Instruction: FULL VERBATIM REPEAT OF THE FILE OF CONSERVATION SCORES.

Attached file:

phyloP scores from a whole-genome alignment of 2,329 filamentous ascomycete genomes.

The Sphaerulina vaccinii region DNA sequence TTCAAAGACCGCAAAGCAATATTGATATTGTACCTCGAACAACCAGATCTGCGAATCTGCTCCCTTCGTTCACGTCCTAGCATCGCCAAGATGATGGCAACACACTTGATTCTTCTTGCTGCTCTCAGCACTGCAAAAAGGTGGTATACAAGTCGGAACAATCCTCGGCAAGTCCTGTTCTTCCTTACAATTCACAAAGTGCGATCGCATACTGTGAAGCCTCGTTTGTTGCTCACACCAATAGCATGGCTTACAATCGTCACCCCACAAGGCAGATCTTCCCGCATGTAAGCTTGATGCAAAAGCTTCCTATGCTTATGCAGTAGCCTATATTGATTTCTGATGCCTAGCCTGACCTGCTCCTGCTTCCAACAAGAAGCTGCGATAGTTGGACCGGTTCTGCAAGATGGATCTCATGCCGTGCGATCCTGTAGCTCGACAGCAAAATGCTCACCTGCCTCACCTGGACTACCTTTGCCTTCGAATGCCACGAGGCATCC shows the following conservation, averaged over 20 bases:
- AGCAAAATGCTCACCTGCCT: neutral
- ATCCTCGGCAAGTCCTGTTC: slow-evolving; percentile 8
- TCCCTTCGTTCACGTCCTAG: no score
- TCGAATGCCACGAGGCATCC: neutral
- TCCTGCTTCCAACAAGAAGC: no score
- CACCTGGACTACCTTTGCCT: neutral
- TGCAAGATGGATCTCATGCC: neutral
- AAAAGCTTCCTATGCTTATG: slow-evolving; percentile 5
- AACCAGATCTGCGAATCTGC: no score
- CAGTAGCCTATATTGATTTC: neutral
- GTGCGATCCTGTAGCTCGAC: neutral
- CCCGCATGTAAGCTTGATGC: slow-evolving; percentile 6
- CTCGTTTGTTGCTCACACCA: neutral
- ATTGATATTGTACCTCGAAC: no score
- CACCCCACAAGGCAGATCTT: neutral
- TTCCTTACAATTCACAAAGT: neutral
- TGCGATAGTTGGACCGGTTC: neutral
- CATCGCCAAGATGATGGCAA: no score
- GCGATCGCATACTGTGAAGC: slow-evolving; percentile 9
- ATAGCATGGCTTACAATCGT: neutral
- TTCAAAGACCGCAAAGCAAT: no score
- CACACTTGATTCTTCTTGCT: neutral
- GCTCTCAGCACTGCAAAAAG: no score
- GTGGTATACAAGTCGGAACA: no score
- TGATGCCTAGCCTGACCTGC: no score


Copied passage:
phyloP scores from a whole-genome alignment of 2,329 filamentous ascomycete genomes.

The Sphaerulina vaccinii region DNA sequence TTCAAAGACCGCAAAGCAATATTGATATTGTACCTCGAACAACCAGATCTGCGAATCTGCTCCCTTCGTTCACGTCCTAGCATCGCCAAGATGATGGCAACACACTTGATTCTTCTTGCTGCTCTCAGCACTGCAAAAAGGTGGTATACAAGTCGGAACAATCCTCGGCAAGTCCTGTTCTTCCTTACAATTCACAAAGTGCGATCGCATACTGTGAAGCCTCGTTTGTTGCTCACACCAATAGCATGGCTTACAATCGTCACCCCACAAGGCAGATCTTCCCGCATGTAAGCTTGATGCAAAAGCTTCCTATGCTTATGCAGTAGCCTATATTGATTTCTGATGCCTAGCCTGACCTGCTCCTGCTTCCAACAAGAAGCTGCGATAGTTGGACCGGTTCTGCAAGATGGATCTCATGCCGTGCGATCCTGTAGCTCGACAGCAAAATGCTCACCTGCCTCACCTGGACTACCTTTGCCTTCGAATGCCACGAGGCATCC shows the following conservation, averaged over 20 bases:
- AGCAAAATGCTCACCTGCCT: neutral
- ATCCTCGGCAAGTCCTGTTC: slow-evolving; percentile 8
- TCCCTTCGTTCACGTCCTAG: no score
- TCGAATGCCACGAGGCATCC: neutral
- TCCTGCTTCCAACAAGAAGC: no score
- CACCTGGACTACCTTTGCCT: neutral
- TGCAAGATGGATCTCATGCC: neutral
- AAAAGCTTCCTATGCTTATG: slow-evolving; percentile 5
- AACCAGATCTGCGAATCTGC: no score
- CAGTAGCCTATATTGATTTC: neutral
- GTGCGATCCTGTAGCTCGAC: neutral
- CCCGCATGTAAGCTTGATGC: slow-evolving; percentile 6
- CTCGTTTGTTGCTCACACCA: neutral
- ATTGATATTGTACCTCGAAC: no score
- CACCCCACAAGGCAGATCTT: neutral
- TTCCTTACAATTCACAAAGT: neutral
- TGCGATAGTTGGACCGGTTC: neutral
- CATCGCCAAGATGATGGCAA: no score
- GCGATCGCATACTGTGAAGC: slow-evolving; percentile 9
- ATAGCATGGCTTACAATCGT: neutral
- TTCAAAGACCGCAAAGCAAT: no score
- CACACTTGATTCTTCTTGCT: neutral
- GCTCTCAGCACTGCAAAAAG: no score
- GTGGTATACAAGTCGGAACA: no score
- TGATGCCTAGCCTGACCTGC: no score